Liver involvement in patients with solid tumors of nonhepatic origin

Clin Liver Dis. 2002 Nov;6(4):1033-43, x. doi: 10.1016/s1089-3261(02)00059-4.


Metastatic disease represents the most common hepatic neoplasm in the Western world. The most common primary malignancies to spread to the liver are those that originate in the gastrointestinal tract. Of non-gastrointestinal malignancies, breast, lung, and melanoma malignancies are most likely to develop hepatic metastases. Some solid tumors, such as renal cell carcinoma, may cause liver-related abnormalities in the absence of hepatic metastases, presumably by way of cytokine-mediated mechanisms. Physical examination, laboratory testing, histologic evaluation, and various radiographic studies are useful in the detection and diagnosis of liver metastases. Multiple treatment modalities are available, including hepatic resection, hepatic arterial chemotherapy, systemic chemotherapy, chemoembolization, cryotherapy, ethanol injection, and radiofrequency ablation.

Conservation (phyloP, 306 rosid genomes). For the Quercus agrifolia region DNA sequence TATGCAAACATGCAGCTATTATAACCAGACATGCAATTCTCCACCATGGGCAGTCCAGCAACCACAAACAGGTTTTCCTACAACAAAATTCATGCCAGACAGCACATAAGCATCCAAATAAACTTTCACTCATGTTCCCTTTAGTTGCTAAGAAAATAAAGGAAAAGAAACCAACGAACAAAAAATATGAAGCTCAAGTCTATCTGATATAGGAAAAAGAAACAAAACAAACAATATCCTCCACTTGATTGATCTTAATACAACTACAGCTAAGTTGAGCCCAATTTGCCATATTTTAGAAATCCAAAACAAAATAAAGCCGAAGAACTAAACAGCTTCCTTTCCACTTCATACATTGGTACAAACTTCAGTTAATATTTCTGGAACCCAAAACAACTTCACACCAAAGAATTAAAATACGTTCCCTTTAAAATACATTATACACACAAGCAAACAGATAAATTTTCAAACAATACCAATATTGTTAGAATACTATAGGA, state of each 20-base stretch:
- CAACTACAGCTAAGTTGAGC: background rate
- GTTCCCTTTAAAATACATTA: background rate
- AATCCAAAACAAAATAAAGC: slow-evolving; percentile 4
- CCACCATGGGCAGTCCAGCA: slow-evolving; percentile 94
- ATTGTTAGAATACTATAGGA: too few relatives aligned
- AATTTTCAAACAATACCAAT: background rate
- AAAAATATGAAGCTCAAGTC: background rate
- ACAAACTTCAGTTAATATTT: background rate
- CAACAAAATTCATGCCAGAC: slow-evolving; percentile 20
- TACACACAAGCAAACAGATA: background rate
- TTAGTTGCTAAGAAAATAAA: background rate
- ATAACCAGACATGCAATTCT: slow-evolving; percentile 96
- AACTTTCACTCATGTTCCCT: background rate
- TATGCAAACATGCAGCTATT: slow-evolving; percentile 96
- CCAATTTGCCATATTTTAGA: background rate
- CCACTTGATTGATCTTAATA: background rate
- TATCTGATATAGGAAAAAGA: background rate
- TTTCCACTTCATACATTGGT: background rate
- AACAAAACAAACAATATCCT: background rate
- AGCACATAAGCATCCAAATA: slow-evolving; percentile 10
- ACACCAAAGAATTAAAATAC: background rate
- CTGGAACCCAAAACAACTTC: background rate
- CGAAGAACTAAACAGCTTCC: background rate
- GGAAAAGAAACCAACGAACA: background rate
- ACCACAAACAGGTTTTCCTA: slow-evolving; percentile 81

Publication types

  • Research Support, U.S. Gov't, P.H.S.
  • Review

MeSH terms

  • Humans
  • Liver / diagnostic imaging
  • Liver / pathology*
  • Liver Neoplasms / secondary*
  • Liver Neoplasms / therapy
  • Neoplasms / pathology*
  • Radionuclide Imaging
  • Tomography, X-Ray Computed